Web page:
Are ‘board-style’ meetings an antiquated concept?

Have you ever wondered about the terms ‘chairman’ and ‘board’? Do they not seem slightly arcane to you? Have you questioned where they come from?

The answer to this question provides interesting insight into the nature of board meetings, and may surprise you.
The terms date back to mediaeval times. The board was exactly ‘that’, a very large plank of wood which could be set on trestles to make what we now call a table (from the Latin ‘tabula’: a board, plank, flat top piece). The board would be brought out in the middle of the mediaval hall for meetings and mealtimes (which were usually coincident) and the most important person, the landowner or Lord of the Manor, would have a chair set by the fire to keep warm away from the drafty open end of the hall.
This position was refered to as ‘the chairman’ of ‘the board’.
These days, our heating and ventillation have much improved, but for some reason our meeting practices remain largely unchanged, and there is a lot of evidence that it would not be particularly easy to tell the difference between a board meeting then and a board meeting today, except in terms of the language used and some of the topics discussed.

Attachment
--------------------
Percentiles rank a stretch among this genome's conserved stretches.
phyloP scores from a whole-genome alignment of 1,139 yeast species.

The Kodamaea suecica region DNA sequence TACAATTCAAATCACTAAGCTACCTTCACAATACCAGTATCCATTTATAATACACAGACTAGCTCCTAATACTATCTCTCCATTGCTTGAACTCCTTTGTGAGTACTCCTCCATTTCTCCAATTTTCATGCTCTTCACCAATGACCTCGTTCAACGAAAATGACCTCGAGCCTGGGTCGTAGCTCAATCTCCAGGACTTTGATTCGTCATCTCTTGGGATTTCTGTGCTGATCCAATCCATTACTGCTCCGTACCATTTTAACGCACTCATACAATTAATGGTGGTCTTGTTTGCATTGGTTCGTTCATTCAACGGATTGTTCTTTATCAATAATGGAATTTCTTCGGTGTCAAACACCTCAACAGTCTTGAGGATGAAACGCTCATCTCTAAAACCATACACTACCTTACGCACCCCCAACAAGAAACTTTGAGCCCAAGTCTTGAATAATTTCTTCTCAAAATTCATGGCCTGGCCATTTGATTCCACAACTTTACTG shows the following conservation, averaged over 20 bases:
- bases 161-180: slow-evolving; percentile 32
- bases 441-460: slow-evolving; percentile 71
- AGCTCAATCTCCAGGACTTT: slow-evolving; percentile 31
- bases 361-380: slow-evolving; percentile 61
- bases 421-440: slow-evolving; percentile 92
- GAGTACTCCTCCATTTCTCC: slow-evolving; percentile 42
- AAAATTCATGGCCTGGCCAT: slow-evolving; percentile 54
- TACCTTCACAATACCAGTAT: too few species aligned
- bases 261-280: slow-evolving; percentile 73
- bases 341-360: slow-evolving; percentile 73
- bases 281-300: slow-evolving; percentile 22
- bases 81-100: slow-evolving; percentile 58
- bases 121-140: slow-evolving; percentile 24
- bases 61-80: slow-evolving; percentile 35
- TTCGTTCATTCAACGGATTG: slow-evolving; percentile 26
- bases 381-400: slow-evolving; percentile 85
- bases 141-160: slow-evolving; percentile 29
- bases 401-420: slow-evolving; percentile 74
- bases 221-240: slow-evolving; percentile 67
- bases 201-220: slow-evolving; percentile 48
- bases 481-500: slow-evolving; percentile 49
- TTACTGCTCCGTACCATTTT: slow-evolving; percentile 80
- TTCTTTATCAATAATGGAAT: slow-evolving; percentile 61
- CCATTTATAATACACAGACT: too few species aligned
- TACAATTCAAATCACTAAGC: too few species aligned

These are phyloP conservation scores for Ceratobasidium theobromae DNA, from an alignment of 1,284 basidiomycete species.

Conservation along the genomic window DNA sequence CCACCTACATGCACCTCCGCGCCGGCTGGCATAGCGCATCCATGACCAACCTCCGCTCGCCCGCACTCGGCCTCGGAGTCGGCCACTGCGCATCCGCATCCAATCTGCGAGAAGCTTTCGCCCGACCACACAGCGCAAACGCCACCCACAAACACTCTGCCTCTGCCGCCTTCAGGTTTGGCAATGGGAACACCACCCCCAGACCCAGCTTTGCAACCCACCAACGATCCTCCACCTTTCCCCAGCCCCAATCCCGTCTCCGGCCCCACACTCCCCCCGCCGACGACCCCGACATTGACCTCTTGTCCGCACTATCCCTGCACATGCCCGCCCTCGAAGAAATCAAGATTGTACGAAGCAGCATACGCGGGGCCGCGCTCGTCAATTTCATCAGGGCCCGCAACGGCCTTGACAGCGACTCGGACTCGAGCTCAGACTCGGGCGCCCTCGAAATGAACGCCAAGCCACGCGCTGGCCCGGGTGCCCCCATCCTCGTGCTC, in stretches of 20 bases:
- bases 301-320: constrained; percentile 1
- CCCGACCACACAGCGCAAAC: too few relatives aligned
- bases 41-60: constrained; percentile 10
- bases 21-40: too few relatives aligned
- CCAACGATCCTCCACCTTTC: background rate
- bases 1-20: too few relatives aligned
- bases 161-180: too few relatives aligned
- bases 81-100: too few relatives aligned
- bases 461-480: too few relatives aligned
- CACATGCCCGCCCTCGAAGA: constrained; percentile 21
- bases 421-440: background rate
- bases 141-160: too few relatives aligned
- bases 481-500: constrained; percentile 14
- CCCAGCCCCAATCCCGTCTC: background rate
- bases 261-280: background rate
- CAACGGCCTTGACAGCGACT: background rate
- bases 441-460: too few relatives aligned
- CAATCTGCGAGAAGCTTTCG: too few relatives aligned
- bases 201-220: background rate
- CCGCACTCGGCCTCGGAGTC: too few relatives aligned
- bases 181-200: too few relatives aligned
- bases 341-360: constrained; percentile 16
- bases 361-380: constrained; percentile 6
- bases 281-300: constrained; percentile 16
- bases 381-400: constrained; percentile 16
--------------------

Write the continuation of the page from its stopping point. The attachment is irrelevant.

These similarities may in part be due to legal reasons, but the same patterns cascade down through our management meetings as well, and it seems somewhat strange, given the level of progress that the last 500 years have brought to so many other areas of our work, that meetings should remain so rooted in the past – something to ponder on?
As a parting shot on this, please take a look at the picture on the right and consider what thoughts and feelings and reactions this stirs within you. Perhaps you think it looks the very epitome of a modern efficient meeting space?
Then please click on this link, and look at a painting from over 400 years ago of the Treaty of London. Makes you wonder doesn’t it?

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